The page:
Which wok for you?

I’ve been getting many wok-related questions lately so here’s a post to (hopefully) answer all your questions.

The first question is always what kind of wok I use. I use a simple carbon-steel wok I got from Chinatown for just about $15. It’s a simple, hand hammered wok with hollow metal handle. The metal is very thin. It transfers heat well, but doesn’t hold it very long. This is fine if you know how to work with it. I actually prefer using it over Western style pan with thicker metal that retains heat better, but only for stir-frying of course. That steel wok has been serving me just fine for a couple years now.

SteelwokMy best advice is to pop down to a Chinatown near you and find a carbon-steel wok that looks and feels good in your hand – make sure it’s at least 13-14 inch wide, and light enough that you could pick up and shake it with relative ease. That pretty much rules out those absurdly expensive cast iron woks – the purpose of which so far eludes me.

If there’s no good Chinatown nearby, I found two that you can order online. Amazon has one that comes with a lid, though the price is a bit steep at $31 – but the lid is handy to have and with Amazon Prime you could get it with free shipping. If not, I found one cheaper on a site selling Thai Tthaiwok
ingredients, only $15, but with round rather than flat bottom. No idea what their shipping fees are, however. Check with them before you have it shipped to Alaska or don’t come crying to me later.

A wok like these ones work best on a gas stove, especially if it has high BTUs. If you’re not so confident with the power of your stove, or you have electric stove, a wok is not going to work very well. I once had to endure such a disadvantage, not for long mind you, but I suffered just the same. Anyway, let’s not go into my past misery, let me tell you instead about how I worked around the problem.

First I can tell you what doesn’t work well as a wok replacement, a
regular size frying pan – say about 8-9 inch in diameter, and usually
with a sloping side that doesn’t come up high enough, or a straight side that’s not
conducive for tossing things. The operative word in stir-frying is
STIR. You want to be able to stir, toss and move things about
quickly. Try that in a small pan and bits of tofu will be flying across the room.

A good alternative I used for a while was a large All-Clad
"Everyday Pan". It’s basically a round, flat-bottom pan with a sloping side
that goes up higher than on a regular frying pan. It’s also quite a
bit wider than regular pans, at about 13inch in diameter. I don’t think All-clad makes
it anymore, the nearest thing I’ve found was an Emeril-endorsed pan
with the same shape and size but with a non-stick surface. I don’t
know about Emeril but I can tell you now I’m not suggesting you to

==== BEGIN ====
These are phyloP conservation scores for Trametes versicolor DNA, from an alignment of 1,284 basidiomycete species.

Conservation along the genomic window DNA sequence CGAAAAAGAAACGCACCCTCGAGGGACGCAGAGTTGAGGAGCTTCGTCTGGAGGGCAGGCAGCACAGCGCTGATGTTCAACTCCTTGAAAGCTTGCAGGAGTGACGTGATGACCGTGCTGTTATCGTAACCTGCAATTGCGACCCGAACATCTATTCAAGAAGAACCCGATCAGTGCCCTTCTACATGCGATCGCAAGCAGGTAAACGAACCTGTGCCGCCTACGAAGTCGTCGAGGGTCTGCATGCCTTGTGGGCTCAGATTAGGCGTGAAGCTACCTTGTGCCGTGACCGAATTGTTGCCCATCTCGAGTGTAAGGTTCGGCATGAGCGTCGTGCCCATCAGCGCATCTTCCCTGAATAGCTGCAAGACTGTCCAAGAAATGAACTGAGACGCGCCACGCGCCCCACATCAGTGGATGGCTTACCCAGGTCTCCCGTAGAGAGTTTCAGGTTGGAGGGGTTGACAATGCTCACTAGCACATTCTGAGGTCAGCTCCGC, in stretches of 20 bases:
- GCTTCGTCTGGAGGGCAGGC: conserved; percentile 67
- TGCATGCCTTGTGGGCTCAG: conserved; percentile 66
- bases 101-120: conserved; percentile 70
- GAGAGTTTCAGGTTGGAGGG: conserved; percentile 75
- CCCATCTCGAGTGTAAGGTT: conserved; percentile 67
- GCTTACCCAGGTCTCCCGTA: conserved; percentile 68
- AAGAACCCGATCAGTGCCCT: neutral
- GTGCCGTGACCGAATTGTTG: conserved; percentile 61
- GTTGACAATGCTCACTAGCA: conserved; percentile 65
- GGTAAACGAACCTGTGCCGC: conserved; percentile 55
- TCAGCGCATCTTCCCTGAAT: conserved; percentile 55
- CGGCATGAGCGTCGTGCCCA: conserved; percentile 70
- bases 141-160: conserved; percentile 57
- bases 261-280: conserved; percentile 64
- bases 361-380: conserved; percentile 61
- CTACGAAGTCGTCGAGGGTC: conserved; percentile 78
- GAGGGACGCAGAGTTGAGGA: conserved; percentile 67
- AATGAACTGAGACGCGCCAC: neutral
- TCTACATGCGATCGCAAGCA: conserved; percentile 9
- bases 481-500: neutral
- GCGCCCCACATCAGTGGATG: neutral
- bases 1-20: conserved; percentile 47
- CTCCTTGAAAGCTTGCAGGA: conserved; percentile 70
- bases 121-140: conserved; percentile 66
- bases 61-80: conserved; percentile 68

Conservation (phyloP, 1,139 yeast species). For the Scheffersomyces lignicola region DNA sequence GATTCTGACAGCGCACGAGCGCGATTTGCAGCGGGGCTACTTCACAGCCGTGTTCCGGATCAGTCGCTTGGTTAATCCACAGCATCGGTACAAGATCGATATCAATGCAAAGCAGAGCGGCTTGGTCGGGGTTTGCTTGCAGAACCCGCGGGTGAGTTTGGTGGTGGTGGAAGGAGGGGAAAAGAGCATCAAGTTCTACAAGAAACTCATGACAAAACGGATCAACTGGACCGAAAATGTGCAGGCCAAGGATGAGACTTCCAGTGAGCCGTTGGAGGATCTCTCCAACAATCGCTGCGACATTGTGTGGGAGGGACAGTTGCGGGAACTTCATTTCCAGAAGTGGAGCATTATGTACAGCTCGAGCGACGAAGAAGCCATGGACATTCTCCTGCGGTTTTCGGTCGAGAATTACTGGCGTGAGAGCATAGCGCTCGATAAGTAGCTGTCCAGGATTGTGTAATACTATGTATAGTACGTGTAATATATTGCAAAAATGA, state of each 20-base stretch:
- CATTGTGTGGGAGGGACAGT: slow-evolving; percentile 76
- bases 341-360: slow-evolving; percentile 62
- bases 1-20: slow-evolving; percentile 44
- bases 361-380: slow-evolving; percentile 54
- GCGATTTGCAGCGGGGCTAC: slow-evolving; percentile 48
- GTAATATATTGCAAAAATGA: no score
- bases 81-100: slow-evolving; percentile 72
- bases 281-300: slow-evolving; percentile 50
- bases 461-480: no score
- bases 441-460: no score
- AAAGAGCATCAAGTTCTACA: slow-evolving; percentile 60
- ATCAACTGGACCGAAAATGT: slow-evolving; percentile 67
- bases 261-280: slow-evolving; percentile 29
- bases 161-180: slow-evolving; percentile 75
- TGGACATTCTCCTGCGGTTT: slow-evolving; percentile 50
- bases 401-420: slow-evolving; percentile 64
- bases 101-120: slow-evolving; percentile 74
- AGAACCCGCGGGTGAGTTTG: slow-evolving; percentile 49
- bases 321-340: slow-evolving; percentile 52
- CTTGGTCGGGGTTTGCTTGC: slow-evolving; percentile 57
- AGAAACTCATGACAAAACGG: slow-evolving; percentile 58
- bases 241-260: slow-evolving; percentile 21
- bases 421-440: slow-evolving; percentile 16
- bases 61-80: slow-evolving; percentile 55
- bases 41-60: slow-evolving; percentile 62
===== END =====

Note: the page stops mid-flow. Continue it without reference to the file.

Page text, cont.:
buy a non-stick anything – that’s just not going to happen. Any decent wok or pan, if used properly, is not going to stick. (All you have to do is get the pan hot first before you add oil.)

Happily I found two alternatives that are close enough to that pan I
liked. Calphalon makes a hard-anodized pan that’s 12-inch, in that
similar shape to my old All-Clad, and Kitchenaid makes a similar one
but in stainless-steel. I’ve never used a Kitchenaid pan, so if pressed I’d say I recommend the Calphalon one – I’ve had good experience with their anodized material – but I’m pretty sure
either will work just fine. Amazon happens to have pretty amazing
deals on both pans at the moment. The Calphalon is down from
$168 to just about $40,
and the Kitchenaid is $25, a discount from the
regular price at $50.

How to season a wok

There are many ways to season a pan or a wok, here’s how I do it.

add to your wok one cup of oil -€“make sure you brush the oil over all
the inside surface of the wok- and heat the wok until it is smoking.
Tilt the pan around to keep lubricating the surface with oil and let it
continues to smoke for a few minutes – make sure your smoke vent is
running and all the windows are open, by the way. Remove the pan from the heat and dispose of the oil (properly).

Pour half a cup of kosher salt
into the wok and, with a kitchen rag, rub the salt all over the inside
surface of the wok. Throw out the salt, wipe the wok clean with a damp
towel. You might need to wipe a few times to get all the black soot out. Pour a small amount of oil into a paper towel and wipe the oil
all over the inside surface again. Your wok is now seasoned and ready.

How to clean a wok

I hardly ever use soap on my wok. I usually rinse it with very hot water right after use. I’m quite harsh on it actually. I use a copper mesh wire to scrub of bits that doesn’t want to come out after the hot
water rinse. I wipe it dry immediately, every time. The carbon steel
rusts very easily. Occasionally I wipe a bit of oil all over the
inside surface, but not every time. Usually just a rinse is enough.

I don’t think you should bother buying one of those bamboo "wok scrubber" thingy that’s always on sale with a wok. It’s marketed more for its perceived authenticity than its particular usefulness. Get one of those copper mesh wire from the supermarket. When it gets old and got bits of icky food stuck all over it – which it inevitably will – you can just dump it and get a new one for pennies.